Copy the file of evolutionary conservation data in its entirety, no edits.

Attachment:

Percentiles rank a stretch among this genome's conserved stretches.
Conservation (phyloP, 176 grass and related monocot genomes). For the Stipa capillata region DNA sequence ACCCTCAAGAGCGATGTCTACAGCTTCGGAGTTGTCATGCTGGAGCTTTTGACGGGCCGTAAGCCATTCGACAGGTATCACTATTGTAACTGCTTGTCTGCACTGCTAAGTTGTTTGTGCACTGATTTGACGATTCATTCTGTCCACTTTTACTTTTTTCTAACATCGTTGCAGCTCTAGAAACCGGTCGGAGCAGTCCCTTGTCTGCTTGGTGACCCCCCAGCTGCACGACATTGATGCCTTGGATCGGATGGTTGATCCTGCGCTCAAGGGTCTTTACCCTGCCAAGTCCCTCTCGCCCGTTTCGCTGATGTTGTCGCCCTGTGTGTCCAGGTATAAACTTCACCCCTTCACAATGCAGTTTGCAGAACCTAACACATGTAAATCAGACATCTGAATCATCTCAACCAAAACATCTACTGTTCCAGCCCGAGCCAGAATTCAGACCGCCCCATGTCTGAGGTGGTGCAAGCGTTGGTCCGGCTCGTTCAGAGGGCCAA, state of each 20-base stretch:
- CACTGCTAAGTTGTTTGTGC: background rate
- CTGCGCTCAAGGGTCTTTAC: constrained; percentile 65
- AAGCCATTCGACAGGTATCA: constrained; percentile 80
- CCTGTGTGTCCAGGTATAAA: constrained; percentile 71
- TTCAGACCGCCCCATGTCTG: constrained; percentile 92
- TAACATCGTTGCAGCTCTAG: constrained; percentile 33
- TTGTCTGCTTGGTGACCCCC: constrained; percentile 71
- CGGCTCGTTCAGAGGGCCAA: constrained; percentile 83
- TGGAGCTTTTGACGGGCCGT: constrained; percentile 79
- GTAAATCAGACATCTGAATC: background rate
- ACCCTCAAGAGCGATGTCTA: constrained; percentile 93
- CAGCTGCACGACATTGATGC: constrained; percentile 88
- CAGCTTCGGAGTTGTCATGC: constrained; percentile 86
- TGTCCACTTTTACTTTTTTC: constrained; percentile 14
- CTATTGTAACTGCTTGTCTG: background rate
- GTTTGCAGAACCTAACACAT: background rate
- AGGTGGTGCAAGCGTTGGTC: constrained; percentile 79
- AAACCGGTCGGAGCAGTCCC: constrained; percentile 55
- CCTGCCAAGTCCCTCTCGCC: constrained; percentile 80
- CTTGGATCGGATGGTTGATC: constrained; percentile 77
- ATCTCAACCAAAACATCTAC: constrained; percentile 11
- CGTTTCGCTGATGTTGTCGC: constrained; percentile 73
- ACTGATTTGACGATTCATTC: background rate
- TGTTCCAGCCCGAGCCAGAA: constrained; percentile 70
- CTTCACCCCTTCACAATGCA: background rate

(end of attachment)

Percentiles rank a stretch among this genome's conserved stretches.
Conservation (phyloP, 176 grass and related monocot genomes). For the Stipa capillata region DNA sequence ACCCTCAAGAGCGATGTCTACAGCTTCGGAGTTGTCATGCTGGAGCTTTTGACGGGCCGTAAGCCATTCGACAGGTATCACTATTGTAACTGCTTGTCTGCACTGCTAAGTTGTTTGTGCACTGATTTGACGATTCATTCTGTCCACTTTTACTTTTTTCTAACATCGTTGCAGCTCTAGAAACCGGTCGGAGCAGTCCCTTGTCTGCTTGGTGACCCCCCAGCTGCACGACATTGATGCCTTGGATCGGATGGTTGATCCTGCGCTCAAGGGTCTTTACCCTGCCAAGTCCCTCTCGCCCGTTTCGCTGATGTTGTCGCCCTGTGTGTCCAGGTATAAACTTCACCCCTTCACAATGCAGTTTGCAGAACCTAACACATGTAAATCAGACATCTGAATCATCTCAACCAAAACATCTACTGTTCCAGCCCGAGCCAGAATTCAGACCGCCCCATGTCTGAGGTGGTGCAAGCGTTGGTCCGGCTCGTTCAGAGGGCCAA, state of each 20-base stretch:
- CACTGCTAAGTTGTTTGTGC: background rate
- CTGCGCTCAAGGGTCTTTAC: constrained; percentile 65
- AAGCCATTCGACAGGTATCA: constrained; percentile 80
- CCTGTGTGTCCAGGTATAAA: constrained; percentile 71
- TTCAGACCGCCCCATGTCTG: constrained; percentile 92
- TAACATCGTTGCAGCTCTAG: constrained; percentile 33
- TTGTCTGCTTGGTGACCCCC: constrained; percentile 71
- CGGCTCGTTCAGAGGGCCAA: constrained; percentile 83
- TGGAGCTTTTGACGGGCCGT: constrained; percentile 79
- GTAAATCAGACATCTGAATC: background rate
- ACCCTCAAGAGCGATGTCTA: constrained; percentile 93
- CAGCTGCACGACATTGATGC: constrained; percentile 88
- CAGCTTCGGAGTTGTCATGC: constrained; percentile 86
- TGTCCACTTTTACTTTTTTC: constrained; percentile 14
- CTATTGTAACTGCTTGTCTG: background rate
- GTTTGCAGAACCTAACACAT: background rate
- AGGTGGTGCAAGCGTTGGTC: constrained; percentile 79
- AAACCGGTCGGAGCAGTCCC: constrained; percentile 55
- CCTGCCAAGTCCCTCTCGCC: constrained; percentile 80
- CTTGGATCGGATGGTTGATC: constrained; percentile 77
- ATCTCAACCAAAACATCTAC: constrained; percentile 11
- CGTTTCGCTGATGTTGTCGC: constrained; percentile 73
- ACTGATTTGACGATTCATTC: background rate
- TGTTCCAGCCCGAGCCAGAA: constrained; percentile 70
- CTTCACCCCTTCACAATGCA: background rate